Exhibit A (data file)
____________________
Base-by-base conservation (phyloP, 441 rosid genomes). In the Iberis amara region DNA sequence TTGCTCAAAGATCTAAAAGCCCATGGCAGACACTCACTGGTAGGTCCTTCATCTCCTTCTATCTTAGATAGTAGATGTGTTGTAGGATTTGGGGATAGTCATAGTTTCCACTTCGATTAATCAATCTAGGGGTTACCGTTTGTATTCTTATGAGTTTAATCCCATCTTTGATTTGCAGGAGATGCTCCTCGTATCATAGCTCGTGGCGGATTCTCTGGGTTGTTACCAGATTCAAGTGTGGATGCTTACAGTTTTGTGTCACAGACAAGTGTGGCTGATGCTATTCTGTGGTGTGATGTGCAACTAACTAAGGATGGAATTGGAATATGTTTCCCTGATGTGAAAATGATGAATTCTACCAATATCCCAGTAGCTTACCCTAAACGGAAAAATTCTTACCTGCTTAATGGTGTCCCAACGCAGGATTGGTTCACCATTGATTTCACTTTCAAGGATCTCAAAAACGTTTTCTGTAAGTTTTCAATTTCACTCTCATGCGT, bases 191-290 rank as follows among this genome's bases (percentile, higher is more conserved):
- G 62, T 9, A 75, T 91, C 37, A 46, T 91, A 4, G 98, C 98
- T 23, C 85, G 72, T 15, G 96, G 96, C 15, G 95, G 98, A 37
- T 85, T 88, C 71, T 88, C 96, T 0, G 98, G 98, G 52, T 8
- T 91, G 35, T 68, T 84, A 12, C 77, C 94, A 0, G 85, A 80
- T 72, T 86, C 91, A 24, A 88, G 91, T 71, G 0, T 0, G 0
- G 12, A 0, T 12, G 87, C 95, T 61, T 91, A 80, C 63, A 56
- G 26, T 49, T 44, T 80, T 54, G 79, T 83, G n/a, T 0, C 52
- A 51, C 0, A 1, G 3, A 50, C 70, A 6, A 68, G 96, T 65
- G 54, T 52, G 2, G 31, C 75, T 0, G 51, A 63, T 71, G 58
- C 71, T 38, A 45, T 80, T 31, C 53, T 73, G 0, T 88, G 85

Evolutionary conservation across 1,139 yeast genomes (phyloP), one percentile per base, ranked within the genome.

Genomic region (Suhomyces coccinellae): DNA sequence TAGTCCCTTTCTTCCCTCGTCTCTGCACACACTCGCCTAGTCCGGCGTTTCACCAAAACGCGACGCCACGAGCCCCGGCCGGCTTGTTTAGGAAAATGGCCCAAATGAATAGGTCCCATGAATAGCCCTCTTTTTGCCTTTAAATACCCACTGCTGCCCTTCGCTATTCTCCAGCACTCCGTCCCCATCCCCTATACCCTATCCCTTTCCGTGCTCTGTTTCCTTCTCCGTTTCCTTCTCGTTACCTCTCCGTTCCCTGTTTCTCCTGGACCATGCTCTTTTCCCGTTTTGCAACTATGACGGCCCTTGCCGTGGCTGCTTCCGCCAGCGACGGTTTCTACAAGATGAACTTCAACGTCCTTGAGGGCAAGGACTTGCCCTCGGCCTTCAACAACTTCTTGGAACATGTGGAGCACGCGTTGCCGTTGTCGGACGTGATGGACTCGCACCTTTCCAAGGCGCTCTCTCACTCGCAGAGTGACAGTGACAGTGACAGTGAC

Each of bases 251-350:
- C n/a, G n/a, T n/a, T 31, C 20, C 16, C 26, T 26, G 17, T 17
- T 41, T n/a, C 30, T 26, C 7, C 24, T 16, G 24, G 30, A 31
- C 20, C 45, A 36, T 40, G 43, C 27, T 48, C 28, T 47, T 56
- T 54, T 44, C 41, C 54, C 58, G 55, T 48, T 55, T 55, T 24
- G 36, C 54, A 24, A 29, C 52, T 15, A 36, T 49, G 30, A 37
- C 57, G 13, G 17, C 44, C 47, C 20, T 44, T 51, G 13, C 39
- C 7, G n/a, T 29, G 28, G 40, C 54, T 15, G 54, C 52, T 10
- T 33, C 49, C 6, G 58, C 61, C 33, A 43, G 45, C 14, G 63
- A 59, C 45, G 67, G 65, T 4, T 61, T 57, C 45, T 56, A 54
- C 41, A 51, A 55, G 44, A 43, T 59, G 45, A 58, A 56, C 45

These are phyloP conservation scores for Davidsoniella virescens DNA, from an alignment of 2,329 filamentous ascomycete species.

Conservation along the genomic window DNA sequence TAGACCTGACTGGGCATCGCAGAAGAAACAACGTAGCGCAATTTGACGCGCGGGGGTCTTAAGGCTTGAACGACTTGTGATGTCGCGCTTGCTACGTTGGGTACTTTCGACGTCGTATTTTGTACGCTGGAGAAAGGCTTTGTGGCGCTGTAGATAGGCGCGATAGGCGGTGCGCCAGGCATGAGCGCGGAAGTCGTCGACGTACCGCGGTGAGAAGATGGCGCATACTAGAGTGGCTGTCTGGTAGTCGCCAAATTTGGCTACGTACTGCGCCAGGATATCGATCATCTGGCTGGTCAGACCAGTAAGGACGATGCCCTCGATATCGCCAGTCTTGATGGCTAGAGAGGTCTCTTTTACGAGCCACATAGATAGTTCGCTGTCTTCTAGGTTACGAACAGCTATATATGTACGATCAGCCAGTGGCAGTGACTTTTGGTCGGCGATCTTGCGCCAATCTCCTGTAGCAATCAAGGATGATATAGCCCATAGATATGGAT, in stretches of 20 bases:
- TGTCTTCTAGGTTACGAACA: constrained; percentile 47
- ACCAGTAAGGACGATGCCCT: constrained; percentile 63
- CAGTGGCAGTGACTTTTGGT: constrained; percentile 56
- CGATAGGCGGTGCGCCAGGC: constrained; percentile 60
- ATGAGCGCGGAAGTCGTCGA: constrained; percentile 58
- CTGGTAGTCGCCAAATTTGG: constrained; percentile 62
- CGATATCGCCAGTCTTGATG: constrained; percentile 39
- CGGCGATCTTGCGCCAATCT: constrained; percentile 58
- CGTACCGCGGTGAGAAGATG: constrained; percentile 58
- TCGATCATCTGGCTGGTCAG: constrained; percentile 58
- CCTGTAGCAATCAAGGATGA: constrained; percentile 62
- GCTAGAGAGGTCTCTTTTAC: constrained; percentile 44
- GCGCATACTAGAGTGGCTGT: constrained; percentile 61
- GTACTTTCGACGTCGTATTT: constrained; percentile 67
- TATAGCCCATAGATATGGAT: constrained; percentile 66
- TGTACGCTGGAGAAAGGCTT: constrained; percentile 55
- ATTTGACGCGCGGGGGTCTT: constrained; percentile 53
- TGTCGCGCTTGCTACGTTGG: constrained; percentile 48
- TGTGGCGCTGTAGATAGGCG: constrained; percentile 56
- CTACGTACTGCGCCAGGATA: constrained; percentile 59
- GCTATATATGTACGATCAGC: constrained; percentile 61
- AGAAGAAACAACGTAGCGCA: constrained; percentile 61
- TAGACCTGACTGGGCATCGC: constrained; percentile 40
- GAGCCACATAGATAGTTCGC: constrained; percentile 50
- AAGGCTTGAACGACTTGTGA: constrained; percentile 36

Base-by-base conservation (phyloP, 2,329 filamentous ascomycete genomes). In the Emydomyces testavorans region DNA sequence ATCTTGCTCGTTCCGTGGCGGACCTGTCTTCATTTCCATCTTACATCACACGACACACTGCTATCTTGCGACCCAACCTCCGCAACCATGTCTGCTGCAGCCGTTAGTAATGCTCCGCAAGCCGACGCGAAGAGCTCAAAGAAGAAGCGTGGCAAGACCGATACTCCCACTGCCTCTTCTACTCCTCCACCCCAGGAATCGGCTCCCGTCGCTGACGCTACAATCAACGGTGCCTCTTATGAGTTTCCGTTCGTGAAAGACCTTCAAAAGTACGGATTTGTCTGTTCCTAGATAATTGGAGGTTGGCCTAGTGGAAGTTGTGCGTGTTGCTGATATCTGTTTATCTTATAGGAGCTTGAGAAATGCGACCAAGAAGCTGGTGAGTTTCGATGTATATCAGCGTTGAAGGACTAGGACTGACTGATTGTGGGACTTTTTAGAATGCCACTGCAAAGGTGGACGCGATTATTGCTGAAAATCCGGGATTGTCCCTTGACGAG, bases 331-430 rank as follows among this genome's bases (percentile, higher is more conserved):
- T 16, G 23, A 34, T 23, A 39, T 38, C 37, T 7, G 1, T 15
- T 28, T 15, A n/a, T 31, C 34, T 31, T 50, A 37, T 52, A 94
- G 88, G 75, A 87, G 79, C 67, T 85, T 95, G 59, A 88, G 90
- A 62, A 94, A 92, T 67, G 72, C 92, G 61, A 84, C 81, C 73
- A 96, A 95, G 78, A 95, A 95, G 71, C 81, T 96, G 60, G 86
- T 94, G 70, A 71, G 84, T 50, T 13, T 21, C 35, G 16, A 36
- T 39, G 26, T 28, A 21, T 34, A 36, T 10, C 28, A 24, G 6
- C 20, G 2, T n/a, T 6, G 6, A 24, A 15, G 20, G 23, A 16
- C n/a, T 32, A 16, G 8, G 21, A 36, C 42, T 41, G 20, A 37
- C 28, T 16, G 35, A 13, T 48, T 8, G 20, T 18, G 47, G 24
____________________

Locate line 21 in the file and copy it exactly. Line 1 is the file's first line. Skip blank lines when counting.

- C 7, G n/a, T 29, G 28, G 40, C 54, T 15, G 54, C 52, T 10